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Exciting Early Results: ACL Scaffold Repair

Our current best ways to treat a torn ACL is a surgical procedure called a “reconstruction”, where a substitute tissue (a “graft”) is used to replace the torn ACL. Tunnels or sockets are drilled in the bone, so the bone essentially grows into the new tissue and makes a new ACL. 

ACL surgery has improved substantially over the last 30 years, with generally excellent results. But there can be issues related to the bone tunnels potentially causing growth disturbance in young athletes, and issues related to the removal of the graft. A new type of ACL repair using stitches and a biologic scaffold to enhance healing is showing very exciting early results. If this ACL repair technique proves itself in larger clinical studies, we can expect it to be an excellent option to avoid tunnels and grafts for some ACL tear types.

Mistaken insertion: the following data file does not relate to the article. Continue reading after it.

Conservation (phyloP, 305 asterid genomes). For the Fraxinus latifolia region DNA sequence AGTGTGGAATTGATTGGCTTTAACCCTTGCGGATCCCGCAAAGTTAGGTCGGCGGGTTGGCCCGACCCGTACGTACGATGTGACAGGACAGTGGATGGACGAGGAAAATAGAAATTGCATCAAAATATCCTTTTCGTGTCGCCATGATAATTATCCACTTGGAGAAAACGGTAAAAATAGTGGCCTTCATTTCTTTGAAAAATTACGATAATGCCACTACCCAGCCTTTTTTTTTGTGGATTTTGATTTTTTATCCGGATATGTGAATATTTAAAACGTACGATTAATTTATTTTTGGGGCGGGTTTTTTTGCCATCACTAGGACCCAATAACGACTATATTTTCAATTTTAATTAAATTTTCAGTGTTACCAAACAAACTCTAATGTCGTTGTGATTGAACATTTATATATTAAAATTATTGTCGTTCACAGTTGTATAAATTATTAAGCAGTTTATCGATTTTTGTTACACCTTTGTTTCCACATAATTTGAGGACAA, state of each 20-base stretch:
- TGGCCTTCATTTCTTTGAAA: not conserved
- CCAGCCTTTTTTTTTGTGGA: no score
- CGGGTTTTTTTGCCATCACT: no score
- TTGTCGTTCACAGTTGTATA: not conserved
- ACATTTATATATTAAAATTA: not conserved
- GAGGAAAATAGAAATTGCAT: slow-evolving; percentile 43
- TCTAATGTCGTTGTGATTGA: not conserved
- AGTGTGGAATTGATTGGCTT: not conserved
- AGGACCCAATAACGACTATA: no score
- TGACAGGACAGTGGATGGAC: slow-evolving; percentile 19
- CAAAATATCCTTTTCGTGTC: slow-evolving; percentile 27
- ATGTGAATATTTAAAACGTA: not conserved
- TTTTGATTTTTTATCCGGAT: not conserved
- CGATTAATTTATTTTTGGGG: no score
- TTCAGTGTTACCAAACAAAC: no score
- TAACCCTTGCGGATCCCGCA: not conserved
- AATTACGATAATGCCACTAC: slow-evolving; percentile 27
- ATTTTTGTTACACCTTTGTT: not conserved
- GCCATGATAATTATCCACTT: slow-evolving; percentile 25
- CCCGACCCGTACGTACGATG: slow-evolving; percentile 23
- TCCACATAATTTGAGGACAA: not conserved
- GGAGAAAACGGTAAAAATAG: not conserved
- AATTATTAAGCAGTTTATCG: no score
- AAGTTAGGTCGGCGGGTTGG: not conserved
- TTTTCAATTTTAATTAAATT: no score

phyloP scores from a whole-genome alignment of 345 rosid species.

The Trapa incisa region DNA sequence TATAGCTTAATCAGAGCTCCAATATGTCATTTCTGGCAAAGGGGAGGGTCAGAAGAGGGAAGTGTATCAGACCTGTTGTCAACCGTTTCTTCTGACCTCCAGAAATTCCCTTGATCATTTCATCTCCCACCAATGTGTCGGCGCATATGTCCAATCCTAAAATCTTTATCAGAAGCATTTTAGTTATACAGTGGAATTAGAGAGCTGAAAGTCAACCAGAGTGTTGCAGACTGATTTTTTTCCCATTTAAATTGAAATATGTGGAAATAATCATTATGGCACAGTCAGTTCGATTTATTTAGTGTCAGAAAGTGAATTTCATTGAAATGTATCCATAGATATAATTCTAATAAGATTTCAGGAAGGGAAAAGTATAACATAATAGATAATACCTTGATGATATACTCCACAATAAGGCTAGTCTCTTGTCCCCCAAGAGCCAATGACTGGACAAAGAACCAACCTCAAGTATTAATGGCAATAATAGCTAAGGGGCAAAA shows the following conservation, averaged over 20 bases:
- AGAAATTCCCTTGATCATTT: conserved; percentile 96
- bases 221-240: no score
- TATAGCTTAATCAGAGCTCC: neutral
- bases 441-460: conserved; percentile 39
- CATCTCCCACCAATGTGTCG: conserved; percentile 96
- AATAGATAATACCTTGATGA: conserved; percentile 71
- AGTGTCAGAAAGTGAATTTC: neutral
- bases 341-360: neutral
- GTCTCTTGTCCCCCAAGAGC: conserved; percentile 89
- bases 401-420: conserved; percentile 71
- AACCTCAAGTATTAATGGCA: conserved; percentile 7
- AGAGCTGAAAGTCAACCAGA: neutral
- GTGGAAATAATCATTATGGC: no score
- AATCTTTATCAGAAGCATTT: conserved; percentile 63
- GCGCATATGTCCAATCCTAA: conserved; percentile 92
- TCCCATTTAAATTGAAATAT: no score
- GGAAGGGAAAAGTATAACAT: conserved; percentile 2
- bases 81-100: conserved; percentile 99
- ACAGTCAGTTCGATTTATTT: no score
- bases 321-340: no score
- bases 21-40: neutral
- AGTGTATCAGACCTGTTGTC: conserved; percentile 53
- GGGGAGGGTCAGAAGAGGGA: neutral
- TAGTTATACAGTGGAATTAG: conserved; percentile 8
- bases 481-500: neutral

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ACL Suture Repair For Adolescents: High Failure Rates

What if it was possible to repair the torn ACL by using stitches rather than replacing it with tissue removed from another area in the body? This is attractive as it would theoretically lead to an easier rehab, and avoid possible injury to the growth plates in adolescents. However, a recently published study showed a 49% failure rate at 3 years, compared to a 5% failure rate for traditional ACL reconstruction. This is an unacceptably high failure rate, and ACL repair with stitches is not advised for young athletes.

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